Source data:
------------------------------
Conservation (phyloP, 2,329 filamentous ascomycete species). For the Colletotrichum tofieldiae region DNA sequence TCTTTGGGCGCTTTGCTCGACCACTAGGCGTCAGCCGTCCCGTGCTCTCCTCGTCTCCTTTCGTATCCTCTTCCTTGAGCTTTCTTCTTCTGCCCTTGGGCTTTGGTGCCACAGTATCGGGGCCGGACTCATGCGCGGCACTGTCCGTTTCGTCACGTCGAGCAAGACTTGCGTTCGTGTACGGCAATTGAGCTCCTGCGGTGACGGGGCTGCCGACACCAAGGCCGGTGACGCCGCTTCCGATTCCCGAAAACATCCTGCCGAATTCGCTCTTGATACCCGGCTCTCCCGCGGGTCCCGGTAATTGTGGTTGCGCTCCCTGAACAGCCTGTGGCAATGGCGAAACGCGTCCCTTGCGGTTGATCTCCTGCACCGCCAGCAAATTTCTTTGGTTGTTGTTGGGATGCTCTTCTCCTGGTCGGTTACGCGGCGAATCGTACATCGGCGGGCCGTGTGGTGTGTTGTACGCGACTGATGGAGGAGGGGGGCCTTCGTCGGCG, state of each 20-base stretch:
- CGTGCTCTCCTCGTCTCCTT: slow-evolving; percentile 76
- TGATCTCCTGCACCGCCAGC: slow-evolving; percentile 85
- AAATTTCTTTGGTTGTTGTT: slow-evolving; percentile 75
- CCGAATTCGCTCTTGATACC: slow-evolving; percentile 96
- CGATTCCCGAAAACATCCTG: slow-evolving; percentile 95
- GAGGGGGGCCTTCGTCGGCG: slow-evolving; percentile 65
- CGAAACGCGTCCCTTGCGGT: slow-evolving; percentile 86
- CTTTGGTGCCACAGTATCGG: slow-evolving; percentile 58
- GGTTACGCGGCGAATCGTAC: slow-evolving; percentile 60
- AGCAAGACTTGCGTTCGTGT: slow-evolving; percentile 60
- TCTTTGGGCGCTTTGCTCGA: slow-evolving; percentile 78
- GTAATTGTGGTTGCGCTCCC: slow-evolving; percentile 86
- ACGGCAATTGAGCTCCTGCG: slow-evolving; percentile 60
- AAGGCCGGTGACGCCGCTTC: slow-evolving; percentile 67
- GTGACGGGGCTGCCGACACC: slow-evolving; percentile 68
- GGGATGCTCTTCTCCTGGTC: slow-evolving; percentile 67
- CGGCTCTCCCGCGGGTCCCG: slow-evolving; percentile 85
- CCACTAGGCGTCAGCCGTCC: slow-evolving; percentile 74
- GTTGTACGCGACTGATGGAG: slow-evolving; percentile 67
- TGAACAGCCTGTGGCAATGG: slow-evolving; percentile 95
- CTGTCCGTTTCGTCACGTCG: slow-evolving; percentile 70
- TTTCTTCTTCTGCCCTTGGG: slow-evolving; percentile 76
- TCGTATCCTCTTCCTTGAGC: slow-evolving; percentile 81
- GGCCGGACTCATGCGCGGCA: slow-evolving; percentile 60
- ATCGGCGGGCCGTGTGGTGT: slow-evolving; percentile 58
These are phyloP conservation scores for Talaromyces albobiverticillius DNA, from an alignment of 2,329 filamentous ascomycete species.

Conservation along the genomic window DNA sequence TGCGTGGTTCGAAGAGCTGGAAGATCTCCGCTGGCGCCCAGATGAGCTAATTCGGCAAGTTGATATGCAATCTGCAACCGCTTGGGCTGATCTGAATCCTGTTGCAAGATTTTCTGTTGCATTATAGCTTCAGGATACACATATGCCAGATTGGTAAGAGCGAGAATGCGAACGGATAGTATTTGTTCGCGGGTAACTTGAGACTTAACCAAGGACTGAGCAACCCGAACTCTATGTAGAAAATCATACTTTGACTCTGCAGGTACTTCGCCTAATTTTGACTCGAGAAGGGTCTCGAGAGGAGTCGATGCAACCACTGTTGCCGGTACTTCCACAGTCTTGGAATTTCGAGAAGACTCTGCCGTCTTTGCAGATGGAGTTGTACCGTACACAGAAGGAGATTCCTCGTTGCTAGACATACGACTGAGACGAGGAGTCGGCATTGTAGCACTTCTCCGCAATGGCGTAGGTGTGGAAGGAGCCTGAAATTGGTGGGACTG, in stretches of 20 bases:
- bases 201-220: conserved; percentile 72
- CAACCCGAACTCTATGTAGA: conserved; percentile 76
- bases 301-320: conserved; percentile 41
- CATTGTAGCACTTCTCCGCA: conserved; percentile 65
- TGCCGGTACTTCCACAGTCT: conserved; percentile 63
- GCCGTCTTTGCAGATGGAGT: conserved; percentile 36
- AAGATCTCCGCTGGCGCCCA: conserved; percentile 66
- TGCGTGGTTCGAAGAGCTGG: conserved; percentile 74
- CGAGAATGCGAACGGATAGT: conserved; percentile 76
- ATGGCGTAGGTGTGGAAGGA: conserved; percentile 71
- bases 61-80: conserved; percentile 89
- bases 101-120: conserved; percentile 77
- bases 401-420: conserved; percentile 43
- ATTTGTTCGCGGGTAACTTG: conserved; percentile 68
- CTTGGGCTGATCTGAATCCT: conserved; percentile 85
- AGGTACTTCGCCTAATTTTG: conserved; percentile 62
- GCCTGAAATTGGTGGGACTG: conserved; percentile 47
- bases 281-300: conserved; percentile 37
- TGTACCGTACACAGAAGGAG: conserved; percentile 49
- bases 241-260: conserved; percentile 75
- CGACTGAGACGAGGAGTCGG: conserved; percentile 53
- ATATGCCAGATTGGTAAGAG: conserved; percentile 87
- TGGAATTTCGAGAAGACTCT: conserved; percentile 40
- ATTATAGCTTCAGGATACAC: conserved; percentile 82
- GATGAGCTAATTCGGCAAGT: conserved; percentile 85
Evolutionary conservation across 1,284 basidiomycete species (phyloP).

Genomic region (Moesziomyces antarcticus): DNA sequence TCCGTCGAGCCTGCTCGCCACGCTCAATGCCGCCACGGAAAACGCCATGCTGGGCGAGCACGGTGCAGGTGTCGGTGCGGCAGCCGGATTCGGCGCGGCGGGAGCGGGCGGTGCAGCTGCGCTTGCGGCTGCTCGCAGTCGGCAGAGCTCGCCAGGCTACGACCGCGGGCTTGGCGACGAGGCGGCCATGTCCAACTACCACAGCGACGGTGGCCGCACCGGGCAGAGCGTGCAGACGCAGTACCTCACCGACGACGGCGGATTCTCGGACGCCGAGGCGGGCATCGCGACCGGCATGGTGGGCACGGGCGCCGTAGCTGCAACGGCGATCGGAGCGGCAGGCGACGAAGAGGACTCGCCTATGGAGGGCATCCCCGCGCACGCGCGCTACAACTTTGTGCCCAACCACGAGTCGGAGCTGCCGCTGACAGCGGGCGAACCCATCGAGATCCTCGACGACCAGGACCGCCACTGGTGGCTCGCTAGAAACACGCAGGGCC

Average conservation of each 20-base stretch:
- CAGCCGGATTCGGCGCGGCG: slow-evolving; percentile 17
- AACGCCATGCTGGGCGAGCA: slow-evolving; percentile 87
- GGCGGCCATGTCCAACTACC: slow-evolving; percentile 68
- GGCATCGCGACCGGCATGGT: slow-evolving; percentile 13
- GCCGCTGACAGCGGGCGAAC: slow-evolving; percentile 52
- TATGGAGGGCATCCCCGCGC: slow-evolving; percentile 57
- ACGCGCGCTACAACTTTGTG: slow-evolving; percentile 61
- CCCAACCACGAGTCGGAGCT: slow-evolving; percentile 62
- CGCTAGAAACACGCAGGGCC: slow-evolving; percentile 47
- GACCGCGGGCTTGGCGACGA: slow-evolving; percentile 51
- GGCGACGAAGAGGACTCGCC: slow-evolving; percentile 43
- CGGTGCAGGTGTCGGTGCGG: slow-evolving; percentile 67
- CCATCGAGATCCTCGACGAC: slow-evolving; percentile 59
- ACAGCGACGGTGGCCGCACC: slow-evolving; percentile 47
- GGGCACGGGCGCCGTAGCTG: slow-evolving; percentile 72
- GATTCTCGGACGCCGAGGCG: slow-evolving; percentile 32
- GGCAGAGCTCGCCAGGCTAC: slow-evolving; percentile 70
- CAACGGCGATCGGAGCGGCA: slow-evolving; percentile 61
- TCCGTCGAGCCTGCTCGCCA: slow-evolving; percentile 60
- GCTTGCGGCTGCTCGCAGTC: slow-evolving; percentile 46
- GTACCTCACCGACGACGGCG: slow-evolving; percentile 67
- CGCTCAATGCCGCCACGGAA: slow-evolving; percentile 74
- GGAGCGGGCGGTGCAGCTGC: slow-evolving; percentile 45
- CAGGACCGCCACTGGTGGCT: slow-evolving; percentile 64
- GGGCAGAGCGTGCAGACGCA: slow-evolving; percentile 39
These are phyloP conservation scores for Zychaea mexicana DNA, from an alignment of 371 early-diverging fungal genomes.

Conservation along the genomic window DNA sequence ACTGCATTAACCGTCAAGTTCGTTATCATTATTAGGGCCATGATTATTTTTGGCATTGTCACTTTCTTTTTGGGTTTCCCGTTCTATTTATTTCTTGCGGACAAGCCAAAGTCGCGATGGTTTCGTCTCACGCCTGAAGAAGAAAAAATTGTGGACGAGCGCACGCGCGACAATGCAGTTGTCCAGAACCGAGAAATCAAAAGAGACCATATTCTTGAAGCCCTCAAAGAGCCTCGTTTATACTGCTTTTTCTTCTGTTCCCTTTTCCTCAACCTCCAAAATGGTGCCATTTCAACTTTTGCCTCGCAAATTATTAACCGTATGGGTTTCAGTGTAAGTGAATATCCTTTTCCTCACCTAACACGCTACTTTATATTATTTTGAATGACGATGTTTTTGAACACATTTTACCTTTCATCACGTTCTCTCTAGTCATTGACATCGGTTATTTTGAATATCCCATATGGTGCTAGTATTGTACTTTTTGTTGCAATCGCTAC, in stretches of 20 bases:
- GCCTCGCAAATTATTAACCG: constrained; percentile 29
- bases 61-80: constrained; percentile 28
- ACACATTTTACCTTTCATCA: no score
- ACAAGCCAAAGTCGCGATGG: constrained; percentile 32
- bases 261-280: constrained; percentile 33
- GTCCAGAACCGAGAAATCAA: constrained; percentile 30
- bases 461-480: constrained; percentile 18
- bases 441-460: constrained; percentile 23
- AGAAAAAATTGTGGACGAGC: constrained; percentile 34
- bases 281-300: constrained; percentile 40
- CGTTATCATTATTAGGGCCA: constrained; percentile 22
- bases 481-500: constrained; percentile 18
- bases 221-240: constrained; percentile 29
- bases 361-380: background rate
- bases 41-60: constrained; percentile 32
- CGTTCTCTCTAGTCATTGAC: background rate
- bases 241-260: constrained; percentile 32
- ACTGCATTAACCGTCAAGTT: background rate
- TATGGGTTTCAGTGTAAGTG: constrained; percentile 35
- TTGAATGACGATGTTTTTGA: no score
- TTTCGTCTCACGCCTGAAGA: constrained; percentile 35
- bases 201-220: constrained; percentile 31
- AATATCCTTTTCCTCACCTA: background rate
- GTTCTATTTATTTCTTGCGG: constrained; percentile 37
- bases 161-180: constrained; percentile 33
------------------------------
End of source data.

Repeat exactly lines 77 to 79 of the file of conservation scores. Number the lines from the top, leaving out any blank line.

- GTACCTCACCGACGACGGCG: slow-evolving; percentile 67
- CGCTCAATGCCGCCACGGAA: slow-evolving; percentile 74
- GGAGCGGGCGGTGCAGCTGC: slow-evolving; percentile 45